Two of the group, a married couple from Wakefield, both 21, were renters at the house. They were charged with possession of a narcotic drug, namely marijuana, according to the following day’s Daily Item report. All 46 were charged with being present where drugs were found.
Those arrested on the drug-related charges faced a maximum of five years in prison and fines up to $5,000.
Three men denied the additional charges of malicious destruction of public property. They included a 21-year-old from Wakefield, a 25-year-old Swampscott man and a 28-year-old from Winchester.
The June 3 trial of 45 of the defendants was described by Wakefield Daily Item as “the longest trial recorded in the history of Malden District Court,” lasting from 1 p.m. until after 6 p.m.
Judge Louis Glaser heard testimony from Wakefield police officers, including Sgt. Robert A. Westcott and Patrolmen Daniel J. Sullivan, William J. Scanlon, John D. Tecce and Warren J. Sheehan.
As police recounted each phase of the raid, they told the judge that in most cases, the drug found was marijuana, but quantities of LSD and other dangerous drugs were also discovered.
All 45 were found guilty by Judge Glaser and given fines or jail sentences, depending on their past criminal records.
The bride and groom from Wakefield who were renting the house were each given one-year sentences in the house of Correction and $500 fines for possession of narcotic drugs. Both immediately appealed their sentences.
Others received penalties ranging from $500 fines to six-month jail terms. One defendant had all charges dismissed, including malicious destruction of property, so that he could enter the military. He was also ordered to pay restitution for the damage at the Police Station.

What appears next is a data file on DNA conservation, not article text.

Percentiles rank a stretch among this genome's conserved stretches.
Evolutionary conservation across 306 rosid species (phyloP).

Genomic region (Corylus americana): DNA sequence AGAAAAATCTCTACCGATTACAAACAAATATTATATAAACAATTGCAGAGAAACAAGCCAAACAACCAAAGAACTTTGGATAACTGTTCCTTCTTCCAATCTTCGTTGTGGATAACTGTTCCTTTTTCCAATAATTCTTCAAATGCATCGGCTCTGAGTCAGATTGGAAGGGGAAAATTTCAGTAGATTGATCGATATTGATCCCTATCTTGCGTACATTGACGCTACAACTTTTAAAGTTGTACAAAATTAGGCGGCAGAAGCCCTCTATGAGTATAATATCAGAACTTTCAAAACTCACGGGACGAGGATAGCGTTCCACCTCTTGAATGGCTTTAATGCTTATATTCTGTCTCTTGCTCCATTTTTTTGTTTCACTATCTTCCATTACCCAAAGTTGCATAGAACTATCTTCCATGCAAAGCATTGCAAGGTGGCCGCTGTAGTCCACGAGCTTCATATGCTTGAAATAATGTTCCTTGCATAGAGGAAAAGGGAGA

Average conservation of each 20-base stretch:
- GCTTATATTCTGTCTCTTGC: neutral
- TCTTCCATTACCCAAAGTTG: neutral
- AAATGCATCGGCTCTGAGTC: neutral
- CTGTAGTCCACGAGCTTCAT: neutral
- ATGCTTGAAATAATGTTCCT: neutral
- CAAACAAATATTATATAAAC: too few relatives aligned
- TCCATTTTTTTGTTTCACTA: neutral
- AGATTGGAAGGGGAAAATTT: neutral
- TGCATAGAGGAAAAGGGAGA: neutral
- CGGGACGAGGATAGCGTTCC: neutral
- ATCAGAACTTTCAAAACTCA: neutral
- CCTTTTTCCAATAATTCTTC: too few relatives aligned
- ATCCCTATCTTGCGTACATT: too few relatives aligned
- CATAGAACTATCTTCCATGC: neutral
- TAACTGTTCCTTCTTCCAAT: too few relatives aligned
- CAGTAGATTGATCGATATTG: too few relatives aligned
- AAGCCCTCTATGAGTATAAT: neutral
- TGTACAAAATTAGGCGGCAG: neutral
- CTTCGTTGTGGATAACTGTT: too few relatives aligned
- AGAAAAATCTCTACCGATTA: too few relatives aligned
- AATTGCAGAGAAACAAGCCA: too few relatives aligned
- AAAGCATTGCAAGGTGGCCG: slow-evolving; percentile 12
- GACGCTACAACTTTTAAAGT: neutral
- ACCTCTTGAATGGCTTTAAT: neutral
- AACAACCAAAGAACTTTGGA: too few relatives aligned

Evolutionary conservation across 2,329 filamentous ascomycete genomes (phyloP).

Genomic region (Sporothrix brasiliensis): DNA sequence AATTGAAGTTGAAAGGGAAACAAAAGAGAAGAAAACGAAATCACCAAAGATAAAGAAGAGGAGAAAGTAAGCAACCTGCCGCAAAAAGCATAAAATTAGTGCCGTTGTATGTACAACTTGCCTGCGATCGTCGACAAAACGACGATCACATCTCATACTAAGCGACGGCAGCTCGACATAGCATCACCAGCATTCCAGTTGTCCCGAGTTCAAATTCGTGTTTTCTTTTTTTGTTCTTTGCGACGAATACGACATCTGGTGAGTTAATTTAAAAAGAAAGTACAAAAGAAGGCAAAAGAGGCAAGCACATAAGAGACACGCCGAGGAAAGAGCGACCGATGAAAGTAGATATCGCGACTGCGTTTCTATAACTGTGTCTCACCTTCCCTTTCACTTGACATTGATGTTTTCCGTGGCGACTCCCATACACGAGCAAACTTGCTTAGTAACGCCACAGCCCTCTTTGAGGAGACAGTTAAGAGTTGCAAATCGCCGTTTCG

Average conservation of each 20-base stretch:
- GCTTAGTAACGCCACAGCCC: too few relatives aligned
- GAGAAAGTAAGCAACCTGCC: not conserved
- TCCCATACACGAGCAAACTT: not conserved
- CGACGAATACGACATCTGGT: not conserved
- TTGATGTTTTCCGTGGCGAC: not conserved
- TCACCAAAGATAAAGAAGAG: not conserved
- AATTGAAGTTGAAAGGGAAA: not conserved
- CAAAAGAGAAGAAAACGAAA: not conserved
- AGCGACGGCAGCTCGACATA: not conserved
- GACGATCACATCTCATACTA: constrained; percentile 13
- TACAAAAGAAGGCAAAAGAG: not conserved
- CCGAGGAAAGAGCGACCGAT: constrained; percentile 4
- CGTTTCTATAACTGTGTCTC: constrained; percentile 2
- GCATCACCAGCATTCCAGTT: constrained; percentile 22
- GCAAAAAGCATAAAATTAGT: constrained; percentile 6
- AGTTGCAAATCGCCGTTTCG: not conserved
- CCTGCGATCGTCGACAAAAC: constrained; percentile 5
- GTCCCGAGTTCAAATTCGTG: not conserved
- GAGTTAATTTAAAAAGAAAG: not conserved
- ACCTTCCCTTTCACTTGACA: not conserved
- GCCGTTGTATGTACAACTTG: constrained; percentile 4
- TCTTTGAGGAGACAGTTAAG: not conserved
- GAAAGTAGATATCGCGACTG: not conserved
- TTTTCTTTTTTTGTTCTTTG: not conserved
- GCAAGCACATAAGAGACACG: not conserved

One young woman received an indefinite sentence at the Framingham Reformatory, suspended for one year.
All of the defendants were prohibited from associating with each other in the future and were told by the judge that “they’d wind up in jail” if any such association under similar circumstances were to be discovered.
“I intend to break up this group, which has harassed and polluted the community,” said Judge Glaser, a jurist not given to understatement. He told the assembled defendants that they would have to “win back the respect” of their neighbors and “redeem themselves in the community.”
“The police have no cure-all,” Judge Glaser lamented. “There is a lack of concern on the part of parents,” he added, who are unaware of the places their children frequent and “what they are doing to their minds and bodies.”
So today, as you watch Rex and Fido frolic in the new Wakefield Dog Park in the Junction, reflect back on what happened there on a warm spring night nearly 50 years ago, when Wakefield and State Police swooped in and eradicated the infamous Barbarics motorcycle gang.
[This story originally appeared in the December 28, 2016 Wakefield Daily Item.]
Filed under: Columns & Essays, Feature stories, History, Humor, News, Opinion, Profiles, Wakefield | 1 Comment